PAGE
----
WASHINGTON, DC – SEPTEMBER 07: U.S. President Joe Biden speaks to the media as he departs the White House on September 07, 2021 in Washington, DC. Biden is traveling to New Jersey and New York to tour storm damage from Hurricane Ida. Kevin Dietsch/Getty Images/AFP (Photo by Kevin Dietsch / GETTY IMAGES NORTH AMERICA / Getty Images via AFP)
US President Joe Biden will make a speech outlining plans to combat the highly transmissible Delta variant of the virus that causes Covid-19 on Thursday, as he attempts to recover rapidly slipping political momentum.
A White House official said Tuesday that Biden will “speak to the American people about his robust plan to stop the spread of the Delta variant and boost vaccinations.”
The “six-pronged strategy” will involve both the public and private sectors, the official, who spoke on condition of anonymity, said.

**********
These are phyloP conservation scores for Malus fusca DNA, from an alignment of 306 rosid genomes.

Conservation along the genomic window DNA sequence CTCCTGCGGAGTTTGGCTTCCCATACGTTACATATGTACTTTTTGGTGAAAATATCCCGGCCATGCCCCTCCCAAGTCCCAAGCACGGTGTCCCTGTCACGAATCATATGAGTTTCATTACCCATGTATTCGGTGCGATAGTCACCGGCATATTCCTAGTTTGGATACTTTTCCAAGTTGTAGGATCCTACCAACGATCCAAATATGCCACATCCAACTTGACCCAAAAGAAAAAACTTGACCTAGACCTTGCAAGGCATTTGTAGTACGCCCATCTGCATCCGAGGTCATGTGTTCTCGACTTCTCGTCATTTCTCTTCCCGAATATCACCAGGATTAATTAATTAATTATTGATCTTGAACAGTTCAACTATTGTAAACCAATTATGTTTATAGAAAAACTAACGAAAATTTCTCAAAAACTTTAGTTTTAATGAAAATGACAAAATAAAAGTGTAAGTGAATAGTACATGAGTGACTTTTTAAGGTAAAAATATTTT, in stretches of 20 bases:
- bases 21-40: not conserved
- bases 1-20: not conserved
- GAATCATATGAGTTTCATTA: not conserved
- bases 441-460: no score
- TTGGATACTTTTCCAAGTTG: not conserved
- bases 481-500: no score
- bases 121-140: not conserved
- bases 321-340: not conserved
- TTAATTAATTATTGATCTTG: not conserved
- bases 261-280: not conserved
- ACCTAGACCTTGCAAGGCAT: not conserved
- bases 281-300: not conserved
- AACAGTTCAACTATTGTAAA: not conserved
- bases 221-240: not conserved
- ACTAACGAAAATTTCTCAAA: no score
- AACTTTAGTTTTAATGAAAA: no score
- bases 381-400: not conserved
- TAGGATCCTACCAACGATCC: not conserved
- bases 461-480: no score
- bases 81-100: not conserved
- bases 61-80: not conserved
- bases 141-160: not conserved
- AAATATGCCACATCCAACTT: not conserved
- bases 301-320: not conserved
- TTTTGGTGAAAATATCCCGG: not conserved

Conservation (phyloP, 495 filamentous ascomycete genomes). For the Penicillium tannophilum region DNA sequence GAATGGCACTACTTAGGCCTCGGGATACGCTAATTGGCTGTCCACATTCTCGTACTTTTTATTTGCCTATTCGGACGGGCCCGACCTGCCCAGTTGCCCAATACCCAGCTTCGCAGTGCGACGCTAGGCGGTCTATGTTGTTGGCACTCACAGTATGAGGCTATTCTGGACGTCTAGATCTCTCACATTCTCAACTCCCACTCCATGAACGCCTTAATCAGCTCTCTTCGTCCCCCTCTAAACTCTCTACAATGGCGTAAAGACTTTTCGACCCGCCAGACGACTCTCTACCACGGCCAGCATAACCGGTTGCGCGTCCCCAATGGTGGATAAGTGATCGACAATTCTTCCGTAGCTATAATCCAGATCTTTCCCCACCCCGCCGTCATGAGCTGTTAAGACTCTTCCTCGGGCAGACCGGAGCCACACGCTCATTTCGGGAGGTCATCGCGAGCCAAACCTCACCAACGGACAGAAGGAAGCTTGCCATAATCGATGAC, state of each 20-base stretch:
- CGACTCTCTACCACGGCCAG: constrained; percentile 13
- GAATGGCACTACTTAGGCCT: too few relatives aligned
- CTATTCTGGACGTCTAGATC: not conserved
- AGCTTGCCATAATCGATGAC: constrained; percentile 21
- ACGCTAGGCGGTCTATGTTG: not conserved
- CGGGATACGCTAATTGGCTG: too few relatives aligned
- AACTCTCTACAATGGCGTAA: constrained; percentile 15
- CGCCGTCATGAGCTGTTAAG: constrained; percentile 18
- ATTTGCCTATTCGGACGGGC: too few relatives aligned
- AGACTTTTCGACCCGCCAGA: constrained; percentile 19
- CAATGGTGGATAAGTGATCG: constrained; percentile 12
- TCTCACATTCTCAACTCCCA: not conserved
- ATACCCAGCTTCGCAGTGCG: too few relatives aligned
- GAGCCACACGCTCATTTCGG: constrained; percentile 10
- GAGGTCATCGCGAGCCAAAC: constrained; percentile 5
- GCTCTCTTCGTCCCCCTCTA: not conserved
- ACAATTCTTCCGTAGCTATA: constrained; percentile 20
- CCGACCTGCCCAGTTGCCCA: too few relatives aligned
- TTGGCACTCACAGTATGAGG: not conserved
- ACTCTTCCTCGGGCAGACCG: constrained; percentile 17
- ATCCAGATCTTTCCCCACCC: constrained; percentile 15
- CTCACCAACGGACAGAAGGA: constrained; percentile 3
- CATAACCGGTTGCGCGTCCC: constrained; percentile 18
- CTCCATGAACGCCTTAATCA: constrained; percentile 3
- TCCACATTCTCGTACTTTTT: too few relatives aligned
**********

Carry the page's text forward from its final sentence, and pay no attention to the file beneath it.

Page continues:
“As the president has said since day one, his administration will pull every lever to get the pandemic under control,” the official said.
Biden, who took office in January, won praise for his administration’s concerted effort to get the coronavirus pandemic under control. Mass vaccination campaigns quickly got off the ground, boosting the Democrat’s image as a competent crisis manager.
However, the combination of the aggressive Delta variant and large, mostly Republican-dominated swaths of the country where vaccinations continue to lag, has fueled a stunning resurgence of the disease.
Despite the role played by Republican leaders in refusing to impose mask mandates in hard-hit areas, Biden is taking much of the blame.
Also damaged politically by the traumatic exit from Afghanistan, the 78-year-old Democrat has seen his political fortunes plummet in the last few weeks.
In the latest Washington Post-ABC News poll, 52 percent approved of Biden’s handling of the pandemic, down from 62 percent of adults in June.
Biden’s overall approval average ratings are firmly below 50 percent for the first time in his presidency. According to the Washington Post-ABC News survey, only 44 percent approve of his performance, compared to 50 percent in June.